Armenian law reserves a quarter of those positions for the second largest parliamentary force, the Hayastan alliance led by former President Robert Kocharian. Hayastan ceded one of them to the Pativ Unem bloc, the other opposition group represented in the National Assembly elected on June 20.
The ruling Civil Contract party, which has a solid majority in the parliament, gave the three candidates nominated by the opposition minority enough votes to become committee chairs. By contrast, only a handful of Hayastan and/or Pativ Unem deputies appeared to have voted for some committee chairs nominated by Civil Contract.
The two rival camps criticized and even attacked each other’s candidates during debates that preceded the secret ballots. Some of their members nearly came to blows on Wednesday.
Senior deputies representing Prime Minister Nikol Pashinian’s party will chair nine standing committees. Those include the committees on defense and security, foreign relations, legal affairs and European integration.
Two other panels dealing with economic issues and “regional and Eurasian integration” will be headed by Hayastan’s Vahe Hakobian and Armen Gevorgian respectively.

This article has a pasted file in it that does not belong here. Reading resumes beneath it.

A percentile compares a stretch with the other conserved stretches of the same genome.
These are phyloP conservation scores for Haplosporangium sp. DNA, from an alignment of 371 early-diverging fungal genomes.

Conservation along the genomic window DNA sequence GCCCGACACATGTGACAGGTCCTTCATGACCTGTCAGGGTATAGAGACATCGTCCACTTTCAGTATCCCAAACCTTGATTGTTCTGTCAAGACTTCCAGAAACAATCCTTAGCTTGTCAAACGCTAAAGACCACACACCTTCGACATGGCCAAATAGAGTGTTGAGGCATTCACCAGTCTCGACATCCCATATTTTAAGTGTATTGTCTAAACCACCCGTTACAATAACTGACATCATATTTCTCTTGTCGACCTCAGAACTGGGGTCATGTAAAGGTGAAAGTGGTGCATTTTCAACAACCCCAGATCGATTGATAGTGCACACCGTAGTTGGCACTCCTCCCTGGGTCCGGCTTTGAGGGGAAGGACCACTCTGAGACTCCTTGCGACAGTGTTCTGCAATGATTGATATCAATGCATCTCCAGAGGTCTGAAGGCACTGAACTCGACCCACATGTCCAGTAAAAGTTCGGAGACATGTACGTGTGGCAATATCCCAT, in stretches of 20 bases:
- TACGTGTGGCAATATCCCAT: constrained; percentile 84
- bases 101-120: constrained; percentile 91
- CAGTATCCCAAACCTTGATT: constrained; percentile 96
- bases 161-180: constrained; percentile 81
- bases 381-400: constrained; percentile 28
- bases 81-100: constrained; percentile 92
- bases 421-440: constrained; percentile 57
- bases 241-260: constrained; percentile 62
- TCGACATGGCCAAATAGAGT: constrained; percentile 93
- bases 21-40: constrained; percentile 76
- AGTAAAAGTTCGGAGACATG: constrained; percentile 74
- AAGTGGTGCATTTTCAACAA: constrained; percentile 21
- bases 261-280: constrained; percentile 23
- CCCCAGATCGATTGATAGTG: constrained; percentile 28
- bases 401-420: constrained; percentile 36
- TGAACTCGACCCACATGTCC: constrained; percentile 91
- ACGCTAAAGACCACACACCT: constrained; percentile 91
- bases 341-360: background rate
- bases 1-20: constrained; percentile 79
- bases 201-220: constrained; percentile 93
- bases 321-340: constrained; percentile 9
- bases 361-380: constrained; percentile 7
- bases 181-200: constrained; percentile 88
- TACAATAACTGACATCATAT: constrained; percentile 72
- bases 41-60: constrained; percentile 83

Gevorgian was an influential aide to Kocharian during the former president’s decade-long rule. He served as deputy prime minister from 2008-2014.
Pativ Unem’s Taguhi Tovmasian was elected chairwoman of the parliament committee on human rights. Tovmasian edited a major Armenian newspaper before joining the Pashinian-led My Step alliance and becoming a member of the country’s former parliament in December 2018. She defected from My Step in December 2020
Tovmasian said that one of her first actions in her new capacity will be to visit two Hayastan parliamentarians controversially arrested last month on what the parliamentary opposition regards as politically motivated charges.
The opposition says that they are held in detention in violation of the Armenian constitution which stipulates that “a deputy may not be deprived of liberty without the consent of the National Assembly.” Prosecutors and leaders of the parliament’s pro-government majority maintain, however, that they do not enjoy immunity from prosecution because they were indicted before formally becoming parliament deputies.